The flood narrative is made of two different, often clashing, stories woven together.
Finding the story of the flood in the Bible is a rather problematic matter. This is not to say that anyone interested in it has to read between the lines and gather a bunch of obscure allusions to some primeval deluge and then rebuild the story himself. The myth is easily found in chapters 6 to 9 of the book of Genesis. And most people are more or less familiar with it. The story begins with God’s decision to return the Earth to its pre-creation chaos — when the “Spirit of God was moving over the face of the waters” (Cf. Gn 1, 1) — with Noah and his family being in charge of assisting in this new beginning.
Difficulties arise when the reader notices there are two different versions of the myth in just a few pages. But this is far from being surprising. The Bible often provides the reader with contradictory storylines referring to more or less the same things. This is especially the case with what scholars call the “primeval history” — the first 11 chapters of Genesis. There is a relatively obvious reason for it. These opening chapters are all filled with fable-like, deeply symbolic elements. For example, most of the names of its characters and geographic references are figurative and representational rather than real — Adam literally meaning “mankind” but also hinting at adamah, “earth”; Eve meaning either “living one” or “source of life;” the famous “Land of Nod” east of Eden where Cain was exiled meaning “wandering.” Most of these stories always refer to the “first” something: the first human beings, the first murder, the first empire. The flood narrative is, in a way, a revisiting of the “first,” primeval waters. That is, these are ancient stories, and it is no wonder they have been told differently throughout millennia.
How long did the flood last, according to the Bible?
The Bible provides two different answers to that question. In short, the whole flood narrative is made up of two stories woven together, each one corresponding to a different source. Naturally, they will eventually contradict each other here and there. For example, they disagree regarding how many animals were supposed to be taken aboard the ark. Chapter six says “one pair of each” (Cf. Gn. 6:19). Chapter seven says “one pair of the unclean animals and seven pairs of the clean” (Cf. Gn. 7:2). One also finds Noah releasing a raven which “went to and fro until the waters were dried up” and a dove which on the third occasion “did not return to him again.”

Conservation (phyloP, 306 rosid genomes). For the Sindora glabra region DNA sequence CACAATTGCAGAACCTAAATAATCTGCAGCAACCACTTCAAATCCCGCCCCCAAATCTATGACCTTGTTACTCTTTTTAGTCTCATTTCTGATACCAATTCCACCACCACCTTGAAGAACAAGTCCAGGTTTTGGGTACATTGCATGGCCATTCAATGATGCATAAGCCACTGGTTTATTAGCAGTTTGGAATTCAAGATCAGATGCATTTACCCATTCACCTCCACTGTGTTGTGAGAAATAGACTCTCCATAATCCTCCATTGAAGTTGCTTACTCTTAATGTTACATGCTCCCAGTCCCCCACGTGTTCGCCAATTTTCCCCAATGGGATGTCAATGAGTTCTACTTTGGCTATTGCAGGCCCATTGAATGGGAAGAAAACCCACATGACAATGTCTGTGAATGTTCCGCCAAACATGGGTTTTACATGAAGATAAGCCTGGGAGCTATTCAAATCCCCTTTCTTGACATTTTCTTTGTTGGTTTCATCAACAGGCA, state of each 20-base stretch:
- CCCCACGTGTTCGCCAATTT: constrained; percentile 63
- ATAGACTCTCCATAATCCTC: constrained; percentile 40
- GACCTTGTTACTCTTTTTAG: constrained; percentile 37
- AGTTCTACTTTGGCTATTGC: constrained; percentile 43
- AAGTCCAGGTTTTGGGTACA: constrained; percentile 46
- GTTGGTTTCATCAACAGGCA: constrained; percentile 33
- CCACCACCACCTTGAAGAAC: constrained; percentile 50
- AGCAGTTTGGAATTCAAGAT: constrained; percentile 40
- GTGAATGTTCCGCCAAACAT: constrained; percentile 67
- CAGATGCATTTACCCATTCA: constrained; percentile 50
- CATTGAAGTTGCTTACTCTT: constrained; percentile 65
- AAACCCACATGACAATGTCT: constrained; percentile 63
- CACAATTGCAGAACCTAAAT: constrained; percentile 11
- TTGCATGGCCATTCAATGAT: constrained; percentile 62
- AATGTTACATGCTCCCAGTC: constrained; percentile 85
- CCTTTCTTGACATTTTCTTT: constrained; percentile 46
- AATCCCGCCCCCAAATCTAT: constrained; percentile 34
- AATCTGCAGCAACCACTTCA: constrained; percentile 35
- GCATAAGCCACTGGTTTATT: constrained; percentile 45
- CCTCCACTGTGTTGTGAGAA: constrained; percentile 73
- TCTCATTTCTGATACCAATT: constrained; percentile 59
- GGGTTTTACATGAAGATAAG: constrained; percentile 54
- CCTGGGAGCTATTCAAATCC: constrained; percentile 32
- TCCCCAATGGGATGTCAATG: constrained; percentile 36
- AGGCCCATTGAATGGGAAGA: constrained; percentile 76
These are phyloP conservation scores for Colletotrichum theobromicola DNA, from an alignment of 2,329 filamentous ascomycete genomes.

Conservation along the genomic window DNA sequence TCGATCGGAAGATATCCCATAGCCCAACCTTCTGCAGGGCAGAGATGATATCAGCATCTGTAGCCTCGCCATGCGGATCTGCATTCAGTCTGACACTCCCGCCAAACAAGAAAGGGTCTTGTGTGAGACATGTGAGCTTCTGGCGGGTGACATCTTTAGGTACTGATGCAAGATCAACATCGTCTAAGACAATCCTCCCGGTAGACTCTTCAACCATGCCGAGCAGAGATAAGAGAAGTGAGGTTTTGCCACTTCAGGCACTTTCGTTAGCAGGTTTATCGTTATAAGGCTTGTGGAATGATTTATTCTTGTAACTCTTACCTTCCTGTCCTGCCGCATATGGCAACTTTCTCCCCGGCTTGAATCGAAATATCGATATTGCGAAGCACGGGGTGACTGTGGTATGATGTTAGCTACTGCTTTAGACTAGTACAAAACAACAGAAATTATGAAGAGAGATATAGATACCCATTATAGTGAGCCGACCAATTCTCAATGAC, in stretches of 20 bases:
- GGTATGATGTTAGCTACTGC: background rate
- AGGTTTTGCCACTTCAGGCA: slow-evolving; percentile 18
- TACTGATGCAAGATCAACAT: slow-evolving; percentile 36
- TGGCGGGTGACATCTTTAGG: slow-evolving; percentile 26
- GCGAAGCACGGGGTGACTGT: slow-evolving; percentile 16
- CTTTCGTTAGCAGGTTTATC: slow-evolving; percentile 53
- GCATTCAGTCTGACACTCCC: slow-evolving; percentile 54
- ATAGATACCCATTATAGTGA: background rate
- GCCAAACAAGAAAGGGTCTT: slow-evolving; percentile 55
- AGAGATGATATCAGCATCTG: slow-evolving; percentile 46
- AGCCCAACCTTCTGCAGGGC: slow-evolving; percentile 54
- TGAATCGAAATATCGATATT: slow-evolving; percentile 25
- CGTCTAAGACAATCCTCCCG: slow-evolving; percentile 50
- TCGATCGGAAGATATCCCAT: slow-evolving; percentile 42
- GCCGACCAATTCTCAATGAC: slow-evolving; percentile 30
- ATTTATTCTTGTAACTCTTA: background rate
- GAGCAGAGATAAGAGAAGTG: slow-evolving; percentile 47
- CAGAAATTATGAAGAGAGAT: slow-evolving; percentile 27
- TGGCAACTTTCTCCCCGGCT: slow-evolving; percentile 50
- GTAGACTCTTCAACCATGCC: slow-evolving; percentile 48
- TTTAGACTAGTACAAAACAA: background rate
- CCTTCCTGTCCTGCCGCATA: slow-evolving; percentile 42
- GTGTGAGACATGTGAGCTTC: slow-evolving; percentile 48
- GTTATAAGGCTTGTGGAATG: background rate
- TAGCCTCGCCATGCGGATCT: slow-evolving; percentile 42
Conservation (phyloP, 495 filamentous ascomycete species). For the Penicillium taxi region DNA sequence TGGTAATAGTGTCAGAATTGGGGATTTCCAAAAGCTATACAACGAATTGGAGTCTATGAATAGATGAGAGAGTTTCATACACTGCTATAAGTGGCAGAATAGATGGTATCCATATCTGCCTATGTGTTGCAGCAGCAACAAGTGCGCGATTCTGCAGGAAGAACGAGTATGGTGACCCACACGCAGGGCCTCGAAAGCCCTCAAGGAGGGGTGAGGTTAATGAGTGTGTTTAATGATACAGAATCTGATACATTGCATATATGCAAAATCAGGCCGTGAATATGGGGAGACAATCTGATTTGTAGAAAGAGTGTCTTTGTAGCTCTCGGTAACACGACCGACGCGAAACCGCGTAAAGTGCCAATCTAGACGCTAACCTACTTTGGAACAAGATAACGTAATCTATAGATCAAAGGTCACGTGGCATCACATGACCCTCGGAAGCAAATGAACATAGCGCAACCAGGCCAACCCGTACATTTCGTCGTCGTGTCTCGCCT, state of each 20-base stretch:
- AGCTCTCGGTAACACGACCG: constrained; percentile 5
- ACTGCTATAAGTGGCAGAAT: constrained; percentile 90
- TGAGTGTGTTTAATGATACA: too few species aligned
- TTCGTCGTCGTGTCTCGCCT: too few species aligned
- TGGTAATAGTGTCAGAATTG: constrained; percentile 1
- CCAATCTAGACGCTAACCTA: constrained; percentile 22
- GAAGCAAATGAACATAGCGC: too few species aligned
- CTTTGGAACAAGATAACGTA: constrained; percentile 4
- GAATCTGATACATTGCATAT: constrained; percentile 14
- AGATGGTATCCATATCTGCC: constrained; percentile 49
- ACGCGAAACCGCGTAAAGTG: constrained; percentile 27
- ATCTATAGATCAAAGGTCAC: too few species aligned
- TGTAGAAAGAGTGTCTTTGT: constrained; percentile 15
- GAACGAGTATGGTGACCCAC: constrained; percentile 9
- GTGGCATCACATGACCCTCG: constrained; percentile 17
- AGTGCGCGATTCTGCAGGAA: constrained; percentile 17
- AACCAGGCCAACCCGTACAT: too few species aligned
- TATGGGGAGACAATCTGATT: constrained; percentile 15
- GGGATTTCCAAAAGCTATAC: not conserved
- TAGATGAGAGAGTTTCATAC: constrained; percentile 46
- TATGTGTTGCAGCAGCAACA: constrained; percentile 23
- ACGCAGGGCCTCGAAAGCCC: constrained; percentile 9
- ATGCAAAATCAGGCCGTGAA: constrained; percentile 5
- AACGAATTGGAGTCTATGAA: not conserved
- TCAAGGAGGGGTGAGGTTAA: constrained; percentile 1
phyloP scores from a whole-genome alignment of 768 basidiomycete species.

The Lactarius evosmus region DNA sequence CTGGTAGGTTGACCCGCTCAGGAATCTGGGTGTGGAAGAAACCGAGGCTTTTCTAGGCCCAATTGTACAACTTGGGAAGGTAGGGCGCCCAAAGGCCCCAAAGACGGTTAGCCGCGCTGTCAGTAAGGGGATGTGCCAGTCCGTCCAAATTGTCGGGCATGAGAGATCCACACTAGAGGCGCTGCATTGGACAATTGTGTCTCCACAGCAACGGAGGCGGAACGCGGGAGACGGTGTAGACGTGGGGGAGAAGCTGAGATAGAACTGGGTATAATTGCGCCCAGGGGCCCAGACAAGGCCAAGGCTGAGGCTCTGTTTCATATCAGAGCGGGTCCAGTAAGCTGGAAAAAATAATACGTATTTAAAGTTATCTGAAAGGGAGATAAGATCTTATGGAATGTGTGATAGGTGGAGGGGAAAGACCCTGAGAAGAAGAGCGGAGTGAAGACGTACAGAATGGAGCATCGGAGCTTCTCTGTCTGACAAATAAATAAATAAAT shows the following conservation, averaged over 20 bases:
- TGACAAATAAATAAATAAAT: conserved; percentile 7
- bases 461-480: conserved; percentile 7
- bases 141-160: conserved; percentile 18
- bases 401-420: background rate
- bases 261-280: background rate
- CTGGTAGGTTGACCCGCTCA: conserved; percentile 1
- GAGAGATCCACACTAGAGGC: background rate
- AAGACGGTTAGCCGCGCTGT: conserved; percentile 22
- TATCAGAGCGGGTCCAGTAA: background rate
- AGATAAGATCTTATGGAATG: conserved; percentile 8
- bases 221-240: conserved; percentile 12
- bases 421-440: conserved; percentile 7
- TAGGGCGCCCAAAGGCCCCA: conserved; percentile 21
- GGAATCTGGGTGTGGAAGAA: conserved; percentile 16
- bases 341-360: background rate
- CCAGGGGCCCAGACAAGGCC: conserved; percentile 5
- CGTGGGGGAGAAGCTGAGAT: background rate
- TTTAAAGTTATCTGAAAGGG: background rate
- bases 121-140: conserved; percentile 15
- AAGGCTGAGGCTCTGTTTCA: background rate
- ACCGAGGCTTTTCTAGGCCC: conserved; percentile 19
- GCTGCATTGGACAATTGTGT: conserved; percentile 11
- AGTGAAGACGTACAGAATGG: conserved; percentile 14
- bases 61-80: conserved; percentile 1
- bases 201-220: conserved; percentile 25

But, perhaps the most striking difference between both stories is how long the flood lasted. Chapter seven says two different things, just a few verses separating both versions. According to Genesis 7:17 the flood lasted 40 days. This is, surely, the most famous version of the story. It has been the subject of all kinds of symbolic, typological, theological interpretations — these 40 days being read as a prefiguration of the 40 years the Israelites spent wandering in the wilderness, and of Jesus’ 40 days in the desert.
But according to Genesis 7:24 — just seven verses later — the flood lasted 150 days. How can this difference be explained?
The answer is relatively simple. Scholars agree the 40-day narrative is the original one. It focuses on Noah’s righteousness rather than in God’s majesty and power. Hence, the duration of the flood is more “modest” — in fact, it takes only one week to recede: it is conceived in more “human” terms. The 150-day story is a later addition. It highlights God’s transcendence, justice, and virtue: it is a more “godly,” “divinely” oriented one.Both of them, together, form a unified whole that provides the reader with a comprehensive understanding of the requirements of divine justice and the human righteous answer to such demands.